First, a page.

- What are angiosperms, the flowering plants? What is the main feature that distinguishes them from the gymnosperms? Flowering plants have flowers and seeds (phanerogamic plants). They differ from gymnosperms by having their seeds within fruits.
- What are the two main groups into which flowering plants are divided? Angiosperm plants are divided into monocotyledonous (monocots) and dicotyledonous (dicots).
- What are the main morphological differences between monocot plants and dicot plants? The main differentiation criteria between monocots and dicots are: number of cotyledons (seed leaf) in seeds, one in monocots and two in dicots; pattern of leaf veins, parallel in monocots, reticulated in dicots; multiplicity of petal number, multiples of three in monocots, multiples of four or five in dicots; position of vascular bundles in the stem, scattered in monocots, concentrically ringed in dicots. Grasses, banana tree, sugar cane, orchids are examples of monocots. Sunflowers, oaks and waterlilies are examples of dicots.
- What are the androecium and the gynoecium? What are the other structures of flowers? Androecium is the set of male reproductive structures of flowers. It comprehends the stamens formed of filament and anther; one flower has one androecium that may have one or several stamens. Gynoecium is the set of female reproductive structures of flowers. It generally is composed of a single pistil that includes the stigma, the style and the ovary. The androecium usually surrounds the central gynoecium. Besides the androecium and the gynoecium typical flowers are also made of peduncle, sepals and petals.
- What is pollination? What are the main forms of pollination? The process in which pollen grains (the male gametophytes of phanerogamic plants) reach the female gametophyte is called pollination. The main forms of pollination are: anemophily, in which pollen is carried by wind. Hydrophily, pollination helped by water; entomophily, pollen carried by insects; ornitophily, pollination by birds; chiropterophily, pollen dissemination by bats. Characteristics of the flowers of each plant species relate to the type of pollination used by the plant. Colored flowers are specialized in bird and insect attraction; nocturnal flowers generally are white and perfumed, many specialized in pollination by bats; the nectar is also a specialization to attract pollinator animals; flowers that produce an exaggerated amount of pollen often use the wind as pollinator; the position of anthers more external or internal next to the nectar is a way to facilitate the pollen dissemination respectively by the wind or by animals.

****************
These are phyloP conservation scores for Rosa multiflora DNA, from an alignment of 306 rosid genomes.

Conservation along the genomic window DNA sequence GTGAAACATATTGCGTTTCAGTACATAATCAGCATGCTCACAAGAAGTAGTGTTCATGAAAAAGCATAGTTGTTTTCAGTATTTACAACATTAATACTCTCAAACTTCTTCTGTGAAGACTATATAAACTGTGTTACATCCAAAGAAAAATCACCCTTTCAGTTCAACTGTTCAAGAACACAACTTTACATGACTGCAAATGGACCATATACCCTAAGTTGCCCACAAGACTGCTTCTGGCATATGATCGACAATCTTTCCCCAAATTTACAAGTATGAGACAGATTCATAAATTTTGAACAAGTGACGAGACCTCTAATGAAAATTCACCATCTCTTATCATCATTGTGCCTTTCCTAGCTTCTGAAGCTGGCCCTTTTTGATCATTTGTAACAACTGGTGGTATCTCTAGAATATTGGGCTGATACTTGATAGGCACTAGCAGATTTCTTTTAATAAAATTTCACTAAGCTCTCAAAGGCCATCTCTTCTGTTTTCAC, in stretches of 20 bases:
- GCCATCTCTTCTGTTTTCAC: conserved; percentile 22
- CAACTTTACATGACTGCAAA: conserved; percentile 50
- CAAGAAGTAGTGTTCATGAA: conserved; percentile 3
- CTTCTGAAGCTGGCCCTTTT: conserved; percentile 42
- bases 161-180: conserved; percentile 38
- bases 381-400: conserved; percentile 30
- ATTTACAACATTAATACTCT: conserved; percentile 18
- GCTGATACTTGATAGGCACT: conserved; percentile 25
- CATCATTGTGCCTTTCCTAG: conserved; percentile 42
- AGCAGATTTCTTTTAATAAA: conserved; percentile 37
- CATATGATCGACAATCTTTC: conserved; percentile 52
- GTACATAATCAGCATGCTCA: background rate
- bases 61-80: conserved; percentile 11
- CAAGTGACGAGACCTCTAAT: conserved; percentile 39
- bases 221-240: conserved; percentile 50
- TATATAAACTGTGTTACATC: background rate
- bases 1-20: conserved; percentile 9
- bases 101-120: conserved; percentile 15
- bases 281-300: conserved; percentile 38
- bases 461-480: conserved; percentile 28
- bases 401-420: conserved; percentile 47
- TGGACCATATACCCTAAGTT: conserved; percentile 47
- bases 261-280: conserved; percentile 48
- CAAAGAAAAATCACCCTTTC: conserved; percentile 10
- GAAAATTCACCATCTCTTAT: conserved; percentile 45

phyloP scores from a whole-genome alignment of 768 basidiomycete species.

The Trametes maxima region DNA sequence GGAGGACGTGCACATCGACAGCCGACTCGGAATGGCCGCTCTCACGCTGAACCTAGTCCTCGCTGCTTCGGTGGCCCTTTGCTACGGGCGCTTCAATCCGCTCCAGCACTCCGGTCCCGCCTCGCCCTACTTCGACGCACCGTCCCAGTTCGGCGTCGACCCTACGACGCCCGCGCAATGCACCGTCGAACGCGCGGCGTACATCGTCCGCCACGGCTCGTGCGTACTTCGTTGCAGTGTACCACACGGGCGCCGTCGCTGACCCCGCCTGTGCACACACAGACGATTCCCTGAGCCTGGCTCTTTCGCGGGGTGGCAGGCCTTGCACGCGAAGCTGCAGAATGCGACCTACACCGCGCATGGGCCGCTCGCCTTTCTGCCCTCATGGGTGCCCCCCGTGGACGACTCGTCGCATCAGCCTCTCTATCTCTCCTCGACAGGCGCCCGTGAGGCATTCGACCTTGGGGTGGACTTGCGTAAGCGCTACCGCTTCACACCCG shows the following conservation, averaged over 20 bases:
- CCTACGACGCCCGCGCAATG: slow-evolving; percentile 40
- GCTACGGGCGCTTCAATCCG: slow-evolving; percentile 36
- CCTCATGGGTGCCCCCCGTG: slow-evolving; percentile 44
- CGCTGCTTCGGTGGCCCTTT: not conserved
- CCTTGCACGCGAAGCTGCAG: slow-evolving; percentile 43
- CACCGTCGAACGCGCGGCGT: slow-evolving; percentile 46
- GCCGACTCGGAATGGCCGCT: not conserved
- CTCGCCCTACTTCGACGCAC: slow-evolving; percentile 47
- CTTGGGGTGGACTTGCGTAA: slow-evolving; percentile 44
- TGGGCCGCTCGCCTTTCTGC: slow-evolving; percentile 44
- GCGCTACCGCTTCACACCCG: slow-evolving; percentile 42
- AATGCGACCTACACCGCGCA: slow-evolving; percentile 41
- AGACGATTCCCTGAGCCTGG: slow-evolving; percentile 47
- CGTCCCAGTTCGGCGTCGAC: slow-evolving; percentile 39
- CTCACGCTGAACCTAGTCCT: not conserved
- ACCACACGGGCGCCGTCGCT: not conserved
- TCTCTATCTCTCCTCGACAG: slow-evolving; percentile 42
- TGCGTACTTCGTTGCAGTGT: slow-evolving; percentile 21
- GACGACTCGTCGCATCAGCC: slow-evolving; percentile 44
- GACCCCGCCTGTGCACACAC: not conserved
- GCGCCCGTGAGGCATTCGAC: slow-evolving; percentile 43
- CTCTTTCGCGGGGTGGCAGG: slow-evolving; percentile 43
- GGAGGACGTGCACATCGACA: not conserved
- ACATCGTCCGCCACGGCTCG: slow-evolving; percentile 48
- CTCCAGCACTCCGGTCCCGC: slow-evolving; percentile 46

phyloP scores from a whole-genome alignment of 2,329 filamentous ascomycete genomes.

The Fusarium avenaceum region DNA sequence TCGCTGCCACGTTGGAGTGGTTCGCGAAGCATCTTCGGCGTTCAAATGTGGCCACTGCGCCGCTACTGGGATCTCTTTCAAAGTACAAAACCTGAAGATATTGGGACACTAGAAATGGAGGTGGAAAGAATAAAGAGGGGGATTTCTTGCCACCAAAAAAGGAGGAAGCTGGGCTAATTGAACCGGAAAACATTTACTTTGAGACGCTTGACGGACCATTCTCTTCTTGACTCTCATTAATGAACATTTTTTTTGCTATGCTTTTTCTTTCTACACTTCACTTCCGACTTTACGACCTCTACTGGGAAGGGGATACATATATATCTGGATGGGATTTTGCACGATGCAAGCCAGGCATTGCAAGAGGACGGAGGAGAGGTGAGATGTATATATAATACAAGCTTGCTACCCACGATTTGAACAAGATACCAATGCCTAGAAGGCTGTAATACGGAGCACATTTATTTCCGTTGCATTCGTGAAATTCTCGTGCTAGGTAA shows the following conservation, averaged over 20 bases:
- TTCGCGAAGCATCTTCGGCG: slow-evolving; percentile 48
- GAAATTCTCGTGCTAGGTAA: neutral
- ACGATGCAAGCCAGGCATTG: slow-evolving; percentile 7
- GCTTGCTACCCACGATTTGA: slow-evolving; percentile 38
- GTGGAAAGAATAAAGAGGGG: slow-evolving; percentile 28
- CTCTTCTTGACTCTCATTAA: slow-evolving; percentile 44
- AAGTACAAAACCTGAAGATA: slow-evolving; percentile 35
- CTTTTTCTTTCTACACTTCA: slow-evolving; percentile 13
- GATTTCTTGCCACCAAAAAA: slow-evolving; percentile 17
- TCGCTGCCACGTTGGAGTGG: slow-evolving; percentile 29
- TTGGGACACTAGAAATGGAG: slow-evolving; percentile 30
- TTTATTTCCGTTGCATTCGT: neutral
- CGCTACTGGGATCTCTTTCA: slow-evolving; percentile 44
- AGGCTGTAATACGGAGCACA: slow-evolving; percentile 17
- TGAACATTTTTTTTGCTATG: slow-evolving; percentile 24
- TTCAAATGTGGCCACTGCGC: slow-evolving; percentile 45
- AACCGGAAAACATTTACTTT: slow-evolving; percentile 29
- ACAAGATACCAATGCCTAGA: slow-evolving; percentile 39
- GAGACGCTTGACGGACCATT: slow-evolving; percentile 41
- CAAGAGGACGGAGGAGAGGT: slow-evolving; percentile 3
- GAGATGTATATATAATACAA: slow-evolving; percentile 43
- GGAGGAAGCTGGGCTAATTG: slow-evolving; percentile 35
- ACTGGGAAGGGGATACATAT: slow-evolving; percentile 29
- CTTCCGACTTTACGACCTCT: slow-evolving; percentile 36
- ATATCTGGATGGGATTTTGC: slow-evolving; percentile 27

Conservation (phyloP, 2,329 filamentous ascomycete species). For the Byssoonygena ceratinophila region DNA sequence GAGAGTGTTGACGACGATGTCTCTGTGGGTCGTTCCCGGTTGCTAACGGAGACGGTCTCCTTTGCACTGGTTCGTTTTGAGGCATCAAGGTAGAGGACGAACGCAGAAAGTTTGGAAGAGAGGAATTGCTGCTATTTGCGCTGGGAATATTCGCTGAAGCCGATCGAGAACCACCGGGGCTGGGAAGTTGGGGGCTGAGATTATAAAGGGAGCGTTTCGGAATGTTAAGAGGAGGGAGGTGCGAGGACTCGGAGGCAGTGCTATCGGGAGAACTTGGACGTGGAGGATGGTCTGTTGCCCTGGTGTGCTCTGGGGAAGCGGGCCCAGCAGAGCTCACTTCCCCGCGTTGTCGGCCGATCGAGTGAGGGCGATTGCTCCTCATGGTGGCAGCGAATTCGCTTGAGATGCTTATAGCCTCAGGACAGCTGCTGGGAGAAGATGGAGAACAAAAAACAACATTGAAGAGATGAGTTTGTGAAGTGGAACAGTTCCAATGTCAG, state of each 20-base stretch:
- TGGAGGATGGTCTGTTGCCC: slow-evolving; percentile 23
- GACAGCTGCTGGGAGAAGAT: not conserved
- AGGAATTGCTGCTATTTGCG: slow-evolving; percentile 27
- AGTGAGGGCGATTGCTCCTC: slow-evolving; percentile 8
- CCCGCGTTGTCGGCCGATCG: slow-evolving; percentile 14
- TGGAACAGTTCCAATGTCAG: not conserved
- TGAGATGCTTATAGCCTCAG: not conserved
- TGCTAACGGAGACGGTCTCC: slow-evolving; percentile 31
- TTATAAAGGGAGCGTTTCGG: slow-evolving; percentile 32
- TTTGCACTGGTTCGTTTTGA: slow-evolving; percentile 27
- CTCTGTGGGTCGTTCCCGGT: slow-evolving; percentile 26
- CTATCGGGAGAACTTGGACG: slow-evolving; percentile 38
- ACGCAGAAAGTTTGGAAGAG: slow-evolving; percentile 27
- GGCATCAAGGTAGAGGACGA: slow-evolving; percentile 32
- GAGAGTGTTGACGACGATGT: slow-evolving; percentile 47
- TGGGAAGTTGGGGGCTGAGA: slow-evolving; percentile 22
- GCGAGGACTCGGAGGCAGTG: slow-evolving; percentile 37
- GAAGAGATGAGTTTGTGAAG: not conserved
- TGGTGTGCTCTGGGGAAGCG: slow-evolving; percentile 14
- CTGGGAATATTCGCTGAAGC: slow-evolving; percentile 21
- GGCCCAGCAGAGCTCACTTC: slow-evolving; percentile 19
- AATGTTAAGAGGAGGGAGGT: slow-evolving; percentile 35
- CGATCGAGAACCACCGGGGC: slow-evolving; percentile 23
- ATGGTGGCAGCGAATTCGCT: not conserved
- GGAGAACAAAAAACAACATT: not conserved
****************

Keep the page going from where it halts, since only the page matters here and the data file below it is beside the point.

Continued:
- How are the male gametophytes and the male gametes formed in angiosperms?In the anthers of each stamen there are pollen sacs. Within the pollen sacs there are microspore mother cells, or microsporocytes. These cells undergo meiosis forming microspores. Each microspore by mitosis forms a pollen grain containing one generative cell and one tube cell. The pollen grain is the male gametophyte. When pollination occurs and the pollen grain makes contact with the stigma (the apex of the pistil) the tube cell elongates its cytoplasm forming the pollen tube that grows towards the ovary. The generative cell divides forming two sperm nuclei (male gametes) that migrate through the pollen tube.